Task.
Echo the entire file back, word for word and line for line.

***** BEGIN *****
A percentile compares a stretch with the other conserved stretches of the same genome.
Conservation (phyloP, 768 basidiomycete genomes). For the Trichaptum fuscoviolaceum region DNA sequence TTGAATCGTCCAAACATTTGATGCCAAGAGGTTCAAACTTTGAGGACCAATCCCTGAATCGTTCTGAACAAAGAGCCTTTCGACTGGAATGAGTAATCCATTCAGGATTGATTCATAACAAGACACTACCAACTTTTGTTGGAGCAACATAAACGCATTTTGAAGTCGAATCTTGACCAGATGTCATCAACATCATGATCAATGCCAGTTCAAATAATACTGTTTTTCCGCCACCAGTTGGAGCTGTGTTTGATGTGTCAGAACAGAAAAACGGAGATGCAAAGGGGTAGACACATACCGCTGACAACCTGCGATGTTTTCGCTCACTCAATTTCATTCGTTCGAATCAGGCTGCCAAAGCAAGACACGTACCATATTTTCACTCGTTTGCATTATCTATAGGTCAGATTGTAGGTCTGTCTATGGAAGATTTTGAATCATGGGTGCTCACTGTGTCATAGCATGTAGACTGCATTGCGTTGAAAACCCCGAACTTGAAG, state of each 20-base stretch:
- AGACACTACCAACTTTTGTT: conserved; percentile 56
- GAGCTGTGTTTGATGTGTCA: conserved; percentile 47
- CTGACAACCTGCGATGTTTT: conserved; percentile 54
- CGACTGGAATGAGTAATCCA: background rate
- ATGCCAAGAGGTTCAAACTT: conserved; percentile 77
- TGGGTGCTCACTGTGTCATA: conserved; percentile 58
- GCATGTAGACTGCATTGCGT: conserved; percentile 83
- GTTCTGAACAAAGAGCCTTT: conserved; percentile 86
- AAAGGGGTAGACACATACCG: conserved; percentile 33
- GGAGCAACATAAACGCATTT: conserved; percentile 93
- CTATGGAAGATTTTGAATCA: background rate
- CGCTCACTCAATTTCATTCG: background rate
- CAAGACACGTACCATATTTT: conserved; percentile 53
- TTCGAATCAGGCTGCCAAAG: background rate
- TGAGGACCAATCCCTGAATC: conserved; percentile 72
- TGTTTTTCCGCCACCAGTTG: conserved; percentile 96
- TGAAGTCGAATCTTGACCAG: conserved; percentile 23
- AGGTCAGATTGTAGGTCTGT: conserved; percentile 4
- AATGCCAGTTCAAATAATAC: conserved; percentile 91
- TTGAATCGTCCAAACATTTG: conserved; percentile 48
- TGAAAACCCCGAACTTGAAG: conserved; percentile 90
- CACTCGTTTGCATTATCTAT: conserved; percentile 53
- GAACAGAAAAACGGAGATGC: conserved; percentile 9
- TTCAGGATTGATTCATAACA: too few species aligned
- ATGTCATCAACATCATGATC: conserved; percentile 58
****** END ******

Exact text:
A percentile compares a stretch with the other conserved stretches of the same genome.
Conservation (phyloP, 768 basidiomycete genomes). For the Trichaptum fuscoviolaceum region DNA sequence TTGAATCGTCCAAACATTTGATGCCAAGAGGTTCAAACTTTGAGGACCAATCCCTGAATCGTTCTGAACAAAGAGCCTTTCGACTGGAATGAGTAATCCATTCAGGATTGATTCATAACAAGACACTACCAACTTTTGTTGGAGCAACATAAACGCATTTTGAAGTCGAATCTTGACCAGATGTCATCAACATCATGATCAATGCCAGTTCAAATAATACTGTTTTTCCGCCACCAGTTGGAGCTGTGTTTGATGTGTCAGAACAGAAAAACGGAGATGCAAAGGGGTAGACACATACCGCTGACAACCTGCGATGTTTTCGCTCACTCAATTTCATTCGTTCGAATCAGGCTGCCAAAGCAAGACACGTACCATATTTTCACTCGTTTGCATTATCTATAGGTCAGATTGTAGGTCTGTCTATGGAAGATTTTGAATCATGGGTGCTCACTGTGTCATAGCATGTAGACTGCATTGCGTTGAAAACCCCGAACTTGAAG, state of each 20-base stretch:
- AGACACTACCAACTTTTGTT: conserved; percentile 56
- GAGCTGTGTTTGATGTGTCA: conserved; percentile 47
- CTGACAACCTGCGATGTTTT: conserved; percentile 54
- CGACTGGAATGAGTAATCCA: background rate
- ATGCCAAGAGGTTCAAACTT: conserved; percentile 77
- TGGGTGCTCACTGTGTCATA: conserved; percentile 58
- GCATGTAGACTGCATTGCGT: conserved; percentile 83
- GTTCTGAACAAAGAGCCTTT: conserved; percentile 86
- AAAGGGGTAGACACATACCG: conserved; percentile 33
- GGAGCAACATAAACGCATTT: conserved; percentile 93
- CTATGGAAGATTTTGAATCA: background rate
- CGCTCACTCAATTTCATTCG: background rate
- CAAGACACGTACCATATTTT: conserved; percentile 53
- TTCGAATCAGGCTGCCAAAG: background rate
- TGAGGACCAATCCCTGAATC: conserved; percentile 72
- TGTTTTTCCGCCACCAGTTG: conserved; percentile 96
- TGAAGTCGAATCTTGACCAG: conserved; percentile 23
- AGGTCAGATTGTAGGTCTGT: conserved; percentile 4
- AATGCCAGTTCAAATAATAC: conserved; percentile 91
- TTGAATCGTCCAAACATTTG: conserved; percentile 48
- TGAAAACCCCGAACTTGAAG: conserved; percentile 90
- CACTCGTTTGCATTATCTAT: conserved; percentile 53
- GAACAGAAAAACGGAGATGC: conserved; percentile 9
- TTCAGGATTGATTCATAACA: too few species aligned
- ATGTCATCAACATCATGATC: conserved; percentile 58